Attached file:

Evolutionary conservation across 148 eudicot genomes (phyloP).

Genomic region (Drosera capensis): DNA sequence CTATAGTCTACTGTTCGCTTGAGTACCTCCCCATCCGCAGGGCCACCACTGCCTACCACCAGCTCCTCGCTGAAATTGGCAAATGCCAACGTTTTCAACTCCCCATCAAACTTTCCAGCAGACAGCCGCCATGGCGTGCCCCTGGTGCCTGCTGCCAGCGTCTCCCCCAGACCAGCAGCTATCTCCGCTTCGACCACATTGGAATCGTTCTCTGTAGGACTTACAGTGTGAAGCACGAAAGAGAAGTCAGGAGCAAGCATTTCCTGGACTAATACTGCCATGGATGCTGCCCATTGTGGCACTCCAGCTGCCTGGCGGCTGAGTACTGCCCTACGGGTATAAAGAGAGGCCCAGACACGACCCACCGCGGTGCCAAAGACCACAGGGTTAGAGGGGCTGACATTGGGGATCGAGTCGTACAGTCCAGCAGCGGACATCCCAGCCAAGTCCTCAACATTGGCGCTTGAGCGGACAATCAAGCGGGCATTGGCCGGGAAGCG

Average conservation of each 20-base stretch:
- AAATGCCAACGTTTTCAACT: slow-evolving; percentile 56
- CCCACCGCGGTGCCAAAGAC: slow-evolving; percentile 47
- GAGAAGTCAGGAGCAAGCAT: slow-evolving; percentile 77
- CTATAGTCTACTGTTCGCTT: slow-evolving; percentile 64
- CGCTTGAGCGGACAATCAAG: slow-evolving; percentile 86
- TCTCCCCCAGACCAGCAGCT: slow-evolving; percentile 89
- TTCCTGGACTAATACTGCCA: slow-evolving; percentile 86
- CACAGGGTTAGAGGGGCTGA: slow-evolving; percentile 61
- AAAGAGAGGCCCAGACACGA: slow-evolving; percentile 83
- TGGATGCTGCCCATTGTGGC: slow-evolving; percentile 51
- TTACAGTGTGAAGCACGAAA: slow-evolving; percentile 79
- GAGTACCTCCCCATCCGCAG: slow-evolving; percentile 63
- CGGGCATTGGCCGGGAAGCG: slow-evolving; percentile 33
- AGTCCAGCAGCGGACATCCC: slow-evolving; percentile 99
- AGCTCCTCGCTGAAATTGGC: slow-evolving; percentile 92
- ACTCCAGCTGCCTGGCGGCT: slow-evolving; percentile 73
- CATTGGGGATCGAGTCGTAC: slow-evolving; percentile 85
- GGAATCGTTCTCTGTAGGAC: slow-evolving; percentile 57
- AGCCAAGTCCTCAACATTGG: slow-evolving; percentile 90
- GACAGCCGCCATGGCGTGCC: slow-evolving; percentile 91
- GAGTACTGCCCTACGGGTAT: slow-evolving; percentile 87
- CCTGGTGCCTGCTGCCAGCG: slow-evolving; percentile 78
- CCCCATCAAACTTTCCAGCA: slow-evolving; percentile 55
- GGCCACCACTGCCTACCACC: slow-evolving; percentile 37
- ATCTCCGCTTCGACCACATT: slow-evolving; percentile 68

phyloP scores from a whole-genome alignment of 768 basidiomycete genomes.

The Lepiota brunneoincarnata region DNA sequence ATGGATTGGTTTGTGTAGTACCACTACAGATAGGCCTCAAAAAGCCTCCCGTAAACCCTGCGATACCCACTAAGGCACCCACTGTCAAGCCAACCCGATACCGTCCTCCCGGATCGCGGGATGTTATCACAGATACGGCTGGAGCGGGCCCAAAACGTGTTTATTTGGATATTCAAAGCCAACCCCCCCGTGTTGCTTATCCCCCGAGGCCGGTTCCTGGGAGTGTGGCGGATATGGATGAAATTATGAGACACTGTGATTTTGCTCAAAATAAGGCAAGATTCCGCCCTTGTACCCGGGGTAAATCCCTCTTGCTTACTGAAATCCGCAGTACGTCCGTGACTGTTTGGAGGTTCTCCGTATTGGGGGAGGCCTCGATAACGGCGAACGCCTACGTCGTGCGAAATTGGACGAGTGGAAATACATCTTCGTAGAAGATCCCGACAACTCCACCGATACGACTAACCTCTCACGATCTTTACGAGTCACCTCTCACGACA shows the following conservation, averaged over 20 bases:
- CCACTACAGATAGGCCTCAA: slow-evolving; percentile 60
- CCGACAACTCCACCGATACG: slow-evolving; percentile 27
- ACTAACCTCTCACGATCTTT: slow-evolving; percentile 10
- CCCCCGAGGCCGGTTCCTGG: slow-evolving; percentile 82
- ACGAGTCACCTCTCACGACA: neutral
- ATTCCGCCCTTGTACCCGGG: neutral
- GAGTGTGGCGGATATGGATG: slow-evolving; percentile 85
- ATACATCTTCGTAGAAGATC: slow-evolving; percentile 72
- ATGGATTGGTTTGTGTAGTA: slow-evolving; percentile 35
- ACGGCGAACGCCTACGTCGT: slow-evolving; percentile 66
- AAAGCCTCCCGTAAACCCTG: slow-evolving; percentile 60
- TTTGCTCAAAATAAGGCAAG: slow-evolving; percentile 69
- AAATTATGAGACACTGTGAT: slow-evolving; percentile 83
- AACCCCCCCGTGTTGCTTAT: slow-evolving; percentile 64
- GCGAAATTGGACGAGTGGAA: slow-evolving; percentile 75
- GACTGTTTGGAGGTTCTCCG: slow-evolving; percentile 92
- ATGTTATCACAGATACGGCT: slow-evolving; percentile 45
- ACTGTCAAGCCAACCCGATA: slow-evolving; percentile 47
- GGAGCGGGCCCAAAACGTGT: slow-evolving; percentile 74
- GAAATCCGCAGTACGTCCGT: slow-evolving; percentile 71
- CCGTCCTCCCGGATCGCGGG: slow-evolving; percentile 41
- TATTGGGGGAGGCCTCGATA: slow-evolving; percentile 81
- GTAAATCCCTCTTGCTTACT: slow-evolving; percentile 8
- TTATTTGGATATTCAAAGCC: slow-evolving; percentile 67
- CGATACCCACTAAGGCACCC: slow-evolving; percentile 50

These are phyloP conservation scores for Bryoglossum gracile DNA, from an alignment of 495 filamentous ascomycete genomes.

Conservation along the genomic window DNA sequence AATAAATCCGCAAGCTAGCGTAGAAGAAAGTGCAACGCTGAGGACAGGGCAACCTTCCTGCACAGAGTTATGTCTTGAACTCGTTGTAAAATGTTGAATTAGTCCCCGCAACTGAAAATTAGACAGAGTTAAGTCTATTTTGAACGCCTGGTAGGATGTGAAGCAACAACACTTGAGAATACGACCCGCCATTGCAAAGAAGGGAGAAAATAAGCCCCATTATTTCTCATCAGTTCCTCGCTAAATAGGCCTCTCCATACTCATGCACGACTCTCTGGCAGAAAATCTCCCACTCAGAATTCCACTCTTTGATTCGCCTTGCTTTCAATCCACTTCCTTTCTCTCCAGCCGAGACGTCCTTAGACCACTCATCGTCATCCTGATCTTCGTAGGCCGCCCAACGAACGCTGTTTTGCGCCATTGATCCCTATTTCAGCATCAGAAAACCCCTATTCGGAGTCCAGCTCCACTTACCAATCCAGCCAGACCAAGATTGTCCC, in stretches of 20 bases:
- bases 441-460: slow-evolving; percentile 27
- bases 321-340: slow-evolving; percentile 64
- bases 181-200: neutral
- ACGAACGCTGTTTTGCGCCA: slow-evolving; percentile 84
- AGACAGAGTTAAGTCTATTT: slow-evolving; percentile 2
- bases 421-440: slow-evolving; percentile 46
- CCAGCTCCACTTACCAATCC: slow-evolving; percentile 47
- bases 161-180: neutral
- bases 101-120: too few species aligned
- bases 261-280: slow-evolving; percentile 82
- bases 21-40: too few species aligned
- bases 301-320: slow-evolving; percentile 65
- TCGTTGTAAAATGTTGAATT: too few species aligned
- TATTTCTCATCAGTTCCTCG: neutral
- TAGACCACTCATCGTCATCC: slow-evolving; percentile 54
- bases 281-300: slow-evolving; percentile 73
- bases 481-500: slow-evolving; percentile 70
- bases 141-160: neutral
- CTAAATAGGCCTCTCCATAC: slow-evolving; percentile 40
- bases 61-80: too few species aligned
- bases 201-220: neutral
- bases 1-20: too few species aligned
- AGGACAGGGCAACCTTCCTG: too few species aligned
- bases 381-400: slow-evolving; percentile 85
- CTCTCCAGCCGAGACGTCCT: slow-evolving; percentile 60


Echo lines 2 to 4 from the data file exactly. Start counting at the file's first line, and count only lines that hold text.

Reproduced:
Genomic region (Drosera capensis): DNA sequence CTATAGTCTACTGTTCGCTTGAGTACCTCCCCATCCGCAGGGCCACCACTGCCTACCACCAGCTCCTCGCTGAAATTGGCAAATGCCAACGTTTTCAACTCCCCATCAAACTTTCCAGCAGACAGCCGCCATGGCGTGCCCCTGGTGCCTGCTGCCAGCGTCTCCCCCAGACCAGCAGCTATCTCCGCTTCGACCACATTGGAATCGTTCTCTGTAGGACTTACAGTGTGAAGCACGAAAGAGAAGTCAGGAGCAAGCATTTCCTGGACTAATACTGCCATGGATGCTGCCCATTGTGGCACTCCAGCTGCCTGGCGGCTGAGTACTGCCCTACGGGTATAAAGAGAGGCCCAGACACGACCCACCGCGGTGCCAAAGACCACAGGGTTAGAGGGGCTGACATTGGGGATCGAGTCGTACAGTCCAGCAGCGGACATCCCAGCCAAGTCCTCAACATTGGCGCTTGAGCGGACAATCAAGCGGGCATTGGCCGGGAAGCG

Average conservation of each 20-base stretch:
- AAATGCCAACGTTTTCAACT: slow-evolving; percentile 56